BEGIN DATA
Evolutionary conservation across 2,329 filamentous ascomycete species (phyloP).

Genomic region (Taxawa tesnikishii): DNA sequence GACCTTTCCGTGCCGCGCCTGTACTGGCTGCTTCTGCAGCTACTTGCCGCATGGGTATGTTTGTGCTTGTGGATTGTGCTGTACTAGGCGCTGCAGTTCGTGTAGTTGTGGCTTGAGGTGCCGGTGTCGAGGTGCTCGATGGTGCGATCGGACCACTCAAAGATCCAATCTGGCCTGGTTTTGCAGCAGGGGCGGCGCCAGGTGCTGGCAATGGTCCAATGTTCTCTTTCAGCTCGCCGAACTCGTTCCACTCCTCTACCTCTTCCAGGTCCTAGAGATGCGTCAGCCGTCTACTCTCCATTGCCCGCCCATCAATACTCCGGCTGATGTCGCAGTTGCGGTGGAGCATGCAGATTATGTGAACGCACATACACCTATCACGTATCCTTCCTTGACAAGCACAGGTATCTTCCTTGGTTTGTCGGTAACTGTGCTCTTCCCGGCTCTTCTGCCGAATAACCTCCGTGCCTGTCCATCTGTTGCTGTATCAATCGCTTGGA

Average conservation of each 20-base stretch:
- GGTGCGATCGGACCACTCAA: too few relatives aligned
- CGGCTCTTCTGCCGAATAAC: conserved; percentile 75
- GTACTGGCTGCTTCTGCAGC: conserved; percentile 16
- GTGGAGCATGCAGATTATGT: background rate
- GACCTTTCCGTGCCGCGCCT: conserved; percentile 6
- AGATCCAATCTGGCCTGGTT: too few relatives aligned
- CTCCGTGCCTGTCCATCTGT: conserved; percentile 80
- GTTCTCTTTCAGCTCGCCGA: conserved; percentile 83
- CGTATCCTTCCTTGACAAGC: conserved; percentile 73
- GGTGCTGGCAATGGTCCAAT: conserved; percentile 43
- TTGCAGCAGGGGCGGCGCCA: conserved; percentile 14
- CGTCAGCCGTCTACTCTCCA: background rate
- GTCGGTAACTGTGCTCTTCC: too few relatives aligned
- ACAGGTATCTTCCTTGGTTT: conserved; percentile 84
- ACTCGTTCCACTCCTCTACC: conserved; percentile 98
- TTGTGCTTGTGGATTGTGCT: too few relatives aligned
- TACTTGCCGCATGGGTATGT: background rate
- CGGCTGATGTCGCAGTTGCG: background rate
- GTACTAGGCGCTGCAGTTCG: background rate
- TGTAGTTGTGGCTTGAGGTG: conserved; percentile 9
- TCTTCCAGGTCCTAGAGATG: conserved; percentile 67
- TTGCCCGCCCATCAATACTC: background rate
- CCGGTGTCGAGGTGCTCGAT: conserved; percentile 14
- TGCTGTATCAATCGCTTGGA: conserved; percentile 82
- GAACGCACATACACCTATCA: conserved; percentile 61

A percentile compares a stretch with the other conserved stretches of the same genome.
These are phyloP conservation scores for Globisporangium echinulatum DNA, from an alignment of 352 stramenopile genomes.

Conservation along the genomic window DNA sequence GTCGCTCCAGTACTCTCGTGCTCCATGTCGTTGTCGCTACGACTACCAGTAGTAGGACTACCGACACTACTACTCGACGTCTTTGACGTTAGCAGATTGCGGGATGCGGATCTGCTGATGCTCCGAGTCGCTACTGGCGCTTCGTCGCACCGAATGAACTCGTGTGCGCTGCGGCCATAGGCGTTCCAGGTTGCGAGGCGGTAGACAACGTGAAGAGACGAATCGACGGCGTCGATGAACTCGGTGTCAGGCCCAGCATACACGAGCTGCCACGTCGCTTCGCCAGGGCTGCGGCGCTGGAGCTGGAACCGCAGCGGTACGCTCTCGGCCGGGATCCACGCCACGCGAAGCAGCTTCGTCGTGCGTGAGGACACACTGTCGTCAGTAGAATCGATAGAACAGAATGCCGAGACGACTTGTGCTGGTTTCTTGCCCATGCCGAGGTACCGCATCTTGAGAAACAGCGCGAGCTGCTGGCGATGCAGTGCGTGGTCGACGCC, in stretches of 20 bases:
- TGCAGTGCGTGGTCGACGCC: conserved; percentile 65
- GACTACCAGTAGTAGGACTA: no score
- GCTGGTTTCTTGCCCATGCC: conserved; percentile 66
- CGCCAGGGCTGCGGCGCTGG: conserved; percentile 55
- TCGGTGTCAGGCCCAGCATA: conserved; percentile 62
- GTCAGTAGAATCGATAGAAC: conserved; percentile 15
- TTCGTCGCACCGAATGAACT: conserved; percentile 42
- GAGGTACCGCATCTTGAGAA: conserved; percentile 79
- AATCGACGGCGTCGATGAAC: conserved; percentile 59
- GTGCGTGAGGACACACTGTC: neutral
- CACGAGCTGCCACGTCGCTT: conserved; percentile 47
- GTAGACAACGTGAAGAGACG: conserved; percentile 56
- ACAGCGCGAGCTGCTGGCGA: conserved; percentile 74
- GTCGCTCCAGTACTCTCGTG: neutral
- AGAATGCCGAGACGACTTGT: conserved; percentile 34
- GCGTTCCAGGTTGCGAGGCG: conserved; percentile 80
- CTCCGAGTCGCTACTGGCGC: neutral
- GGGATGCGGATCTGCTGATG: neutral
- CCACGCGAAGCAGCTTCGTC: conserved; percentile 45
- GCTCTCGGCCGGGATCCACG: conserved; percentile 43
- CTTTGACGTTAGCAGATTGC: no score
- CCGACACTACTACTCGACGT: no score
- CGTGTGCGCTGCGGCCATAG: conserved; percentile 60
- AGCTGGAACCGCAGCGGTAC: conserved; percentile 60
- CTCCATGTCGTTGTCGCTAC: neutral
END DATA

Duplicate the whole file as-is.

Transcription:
Evolutionary conservation across 2,329 filamentous ascomycete species (phyloP).

Genomic region (Taxawa tesnikishii): DNA sequence GACCTTTCCGTGCCGCGCCTGTACTGGCTGCTTCTGCAGCTACTTGCCGCATGGGTATGTTTGTGCTTGTGGATTGTGCTGTACTAGGCGCTGCAGTTCGTGTAGTTGTGGCTTGAGGTGCCGGTGTCGAGGTGCTCGATGGTGCGATCGGACCACTCAAAGATCCAATCTGGCCTGGTTTTGCAGCAGGGGCGGCGCCAGGTGCTGGCAATGGTCCAATGTTCTCTTTCAGCTCGCCGAACTCGTTCCACTCCTCTACCTCTTCCAGGTCCTAGAGATGCGTCAGCCGTCTACTCTCCATTGCCCGCCCATCAATACTCCGGCTGATGTCGCAGTTGCGGTGGAGCATGCAGATTATGTGAACGCACATACACCTATCACGTATCCTTCCTTGACAAGCACAGGTATCTTCCTTGGTTTGTCGGTAACTGTGCTCTTCCCGGCTCTTCTGCCGAATAACCTCCGTGCCTGTCCATCTGTTGCTGTATCAATCGCTTGGA

Average conservation of each 20-base stretch:
- GGTGCGATCGGACCACTCAA: too few relatives aligned
- CGGCTCTTCTGCCGAATAAC: conserved; percentile 75
- GTACTGGCTGCTTCTGCAGC: conserved; percentile 16
- GTGGAGCATGCAGATTATGT: background rate
- GACCTTTCCGTGCCGCGCCT: conserved; percentile 6
- AGATCCAATCTGGCCTGGTT: too few relatives aligned
- CTCCGTGCCTGTCCATCTGT: conserved; percentile 80
- GTTCTCTTTCAGCTCGCCGA: conserved; percentile 83
- CGTATCCTTCCTTGACAAGC: conserved; percentile 73
- GGTGCTGGCAATGGTCCAAT: conserved; percentile 43
- TTGCAGCAGGGGCGGCGCCA: conserved; percentile 14
- CGTCAGCCGTCTACTCTCCA: background rate
- GTCGGTAACTGTGCTCTTCC: too few relatives aligned
- ACAGGTATCTTCCTTGGTTT: conserved; percentile 84
- ACTCGTTCCACTCCTCTACC: conserved; percentile 98
- TTGTGCTTGTGGATTGTGCT: too few relatives aligned
- TACTTGCCGCATGGGTATGT: background rate
- CGGCTGATGTCGCAGTTGCG: background rate
- GTACTAGGCGCTGCAGTTCG: background rate
- TGTAGTTGTGGCTTGAGGTG: conserved; percentile 9
- TCTTCCAGGTCCTAGAGATG: conserved; percentile 67
- TTGCCCGCCCATCAATACTC: background rate
- CCGGTGTCGAGGTGCTCGAT: conserved; percentile 14
- TGCTGTATCAATCGCTTGGA: conserved; percentile 82
- GAACGCACATACACCTATCA: conserved; percentile 61

A percentile compares a stretch with the other conserved stretches of the same genome.
These are phyloP conservation scores for Globisporangium echinulatum DNA, from an alignment of 352 stramenopile genomes.

Conservation along the genomic window DNA sequence GTCGCTCCAGTACTCTCGTGCTCCATGTCGTTGTCGCTACGACTACCAGTAGTAGGACTACCGACACTACTACTCGACGTCTTTGACGTTAGCAGATTGCGGGATGCGGATCTGCTGATGCTCCGAGTCGCTACTGGCGCTTCGTCGCACCGAATGAACTCGTGTGCGCTGCGGCCATAGGCGTTCCAGGTTGCGAGGCGGTAGACAACGTGAAGAGACGAATCGACGGCGTCGATGAACTCGGTGTCAGGCCCAGCATACACGAGCTGCCACGTCGCTTCGCCAGGGCTGCGGCGCTGGAGCTGGAACCGCAGCGGTACGCTCTCGGCCGGGATCCACGCCACGCGAAGCAGCTTCGTCGTGCGTGAGGACACACTGTCGTCAGTAGAATCGATAGAACAGAATGCCGAGACGACTTGTGCTGGTTTCTTGCCCATGCCGAGGTACCGCATCTTGAGAAACAGCGCGAGCTGCTGGCGATGCAGTGCGTGGTCGACGCC, in stretches of 20 bases:
- TGCAGTGCGTGGTCGACGCC: conserved; percentile 65
- GACTACCAGTAGTAGGACTA: no score
- GCTGGTTTCTTGCCCATGCC: conserved; percentile 66
- CGCCAGGGCTGCGGCGCTGG: conserved; percentile 55
- TCGGTGTCAGGCCCAGCATA: conserved; percentile 62
- GTCAGTAGAATCGATAGAAC: conserved; percentile 15
- TTCGTCGCACCGAATGAACT: conserved; percentile 42
- GAGGTACCGCATCTTGAGAA: conserved; percentile 79
- AATCGACGGCGTCGATGAAC: conserved; percentile 59
- GTGCGTGAGGACACACTGTC: neutral
- CACGAGCTGCCACGTCGCTT: conserved; percentile 47
- GTAGACAACGTGAAGAGACG: conserved; percentile 56
- ACAGCGCGAGCTGCTGGCGA: conserved; percentile 74
- GTCGCTCCAGTACTCTCGTG: neutral
- AGAATGCCGAGACGACTTGT: conserved; percentile 34
- GCGTTCCAGGTTGCGAGGCG: conserved; percentile 80
- CTCCGAGTCGCTACTGGCGC: neutral
- GGGATGCGGATCTGCTGATG: neutral
- CCACGCGAAGCAGCTTCGTC: conserved; percentile 45
- GCTCTCGGCCGGGATCCACG: conserved; percentile 43
- CTTTGACGTTAGCAGATTGC: no score
- CCGACACTACTACTCGACGT: no score
- CGTGTGCGCTGCGGCCATAG: conserved; percentile 60
- AGCTGGAACCGCAGCGGTAC: conserved; percentile 60
- CTCCATGTCGTTGTCGCTAC: neutral